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We just deployed Lync Server 2010 in our organization and it is working great so far.

The next step for us is to enable enterprise voice so that we can replace our telephones with service that is handled 100% by Lync. This is where I am at a loss.

I have a fully deployed Standard Edition Lync server and a hosted VoIP PBX provider with VoIP handsets. I would like to get rid of the handsets and have my company's phone service be handled by Lync client (e.g. someone calls my work number, and Lync rings instead of my old handset that is set up with the PBX)

I am new to deploying these types of features. Any help is appreciated. Thanks.

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2 Answers 2

If you want to be totally PBX-less and "pure Lync to PSTN" then you want a SIP Trunk which is like a hosted PBX over Internet. Here's your options for connecting to PSTN (public swtiched telephone network and the partner I've used is IntelePeer which can give you a 30-day free trial of a few phone numbers to test with. They are certified on Lync and can help you configure it. On your end you need to enable the Lync Mediation Role which acts as a SIP Router for any calls to/from the SIP trunking provider. There are some firewall rules, and settings you need to setup obviously but that should get you started. It's not as easy as installing Skype, but once it works it's an awesome replacement for legacy PBX :). Might also want to read the Voice Deployment Guide.

Other option is to keep PBX and get a gateway that supports your PBX and Lync and sits between them, also discussed at the first link above.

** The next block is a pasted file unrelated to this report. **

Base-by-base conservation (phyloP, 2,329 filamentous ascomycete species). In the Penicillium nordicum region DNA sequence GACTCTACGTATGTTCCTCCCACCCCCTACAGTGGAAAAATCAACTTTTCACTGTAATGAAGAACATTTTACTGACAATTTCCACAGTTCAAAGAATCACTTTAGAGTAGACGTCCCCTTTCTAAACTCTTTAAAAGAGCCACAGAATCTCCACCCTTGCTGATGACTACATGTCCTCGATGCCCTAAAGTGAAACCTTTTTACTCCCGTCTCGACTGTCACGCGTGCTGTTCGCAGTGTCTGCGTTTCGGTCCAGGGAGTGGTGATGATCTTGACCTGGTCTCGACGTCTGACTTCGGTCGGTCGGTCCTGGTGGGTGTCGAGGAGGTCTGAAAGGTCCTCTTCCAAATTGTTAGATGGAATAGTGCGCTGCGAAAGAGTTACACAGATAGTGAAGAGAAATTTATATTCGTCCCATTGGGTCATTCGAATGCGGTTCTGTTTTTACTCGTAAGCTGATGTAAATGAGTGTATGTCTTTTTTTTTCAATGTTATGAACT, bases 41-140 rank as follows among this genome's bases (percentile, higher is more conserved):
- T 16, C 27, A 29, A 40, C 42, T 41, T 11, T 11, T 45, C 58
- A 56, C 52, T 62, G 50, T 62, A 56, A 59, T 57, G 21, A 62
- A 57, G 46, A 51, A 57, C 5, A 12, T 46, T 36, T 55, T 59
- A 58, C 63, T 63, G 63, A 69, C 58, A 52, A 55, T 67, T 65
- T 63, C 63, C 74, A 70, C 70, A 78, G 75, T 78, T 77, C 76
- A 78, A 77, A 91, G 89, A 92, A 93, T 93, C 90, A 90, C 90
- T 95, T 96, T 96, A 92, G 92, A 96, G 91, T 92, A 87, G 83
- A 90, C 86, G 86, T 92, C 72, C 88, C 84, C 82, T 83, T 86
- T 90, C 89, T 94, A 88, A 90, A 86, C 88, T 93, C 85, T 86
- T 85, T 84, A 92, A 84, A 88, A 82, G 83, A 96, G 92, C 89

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Thanks I'll chew on that and get back to you. If i decide to go "pure Lync to PSTN", do I need to have PSTN lines put down or will the sip trunking peer take care of that? –  kmehta Apr 1 '11 at 18:18
    
it's pure VoIP. No telco stuff onsite other then servers and Internet. –  Bret Fisher Apr 2 '11 at 20:44

One other thing to note that Lync cannot use a typical username/pass sip register from an online provider like callcentric or ace innovative. For those you would either have to put a Asterisk (unsupported by Microsoft but works - I do warn you that call centric has a interesting way of presenting DID's) box in-between (or possibly an audiocodec's box) or use a certified direct sip provider like IntelePeer.

One thing you do have to be careful up when doing enterprise voice is 911 capabilities of remote workers. Right now there is support by 911 Enable for large deployments, but I have not seen anything yet for the small-medium business for the 10-200 size deployments.

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Quite a few SIP providers support E911 which pass extra information per DID. Assuming your remote works get their own DID, you can get it going that way. In our setup, we map the users desk phone to their E911, and their home phone sends out the same callerid. The other users are handled by an in-between service which answers the called before 911 one gets it. It however is something like 50USD per call. –  Ryaner May 1 '11 at 17:53
    
May I ask which service you are using for 911 in-between? Because I have not seen many on the small business side. –  Kevin Krautle May 5 '11 at 23:32
    
We have service from Broadvox in the US. –  Ryaner May 6 '11 at 16:59

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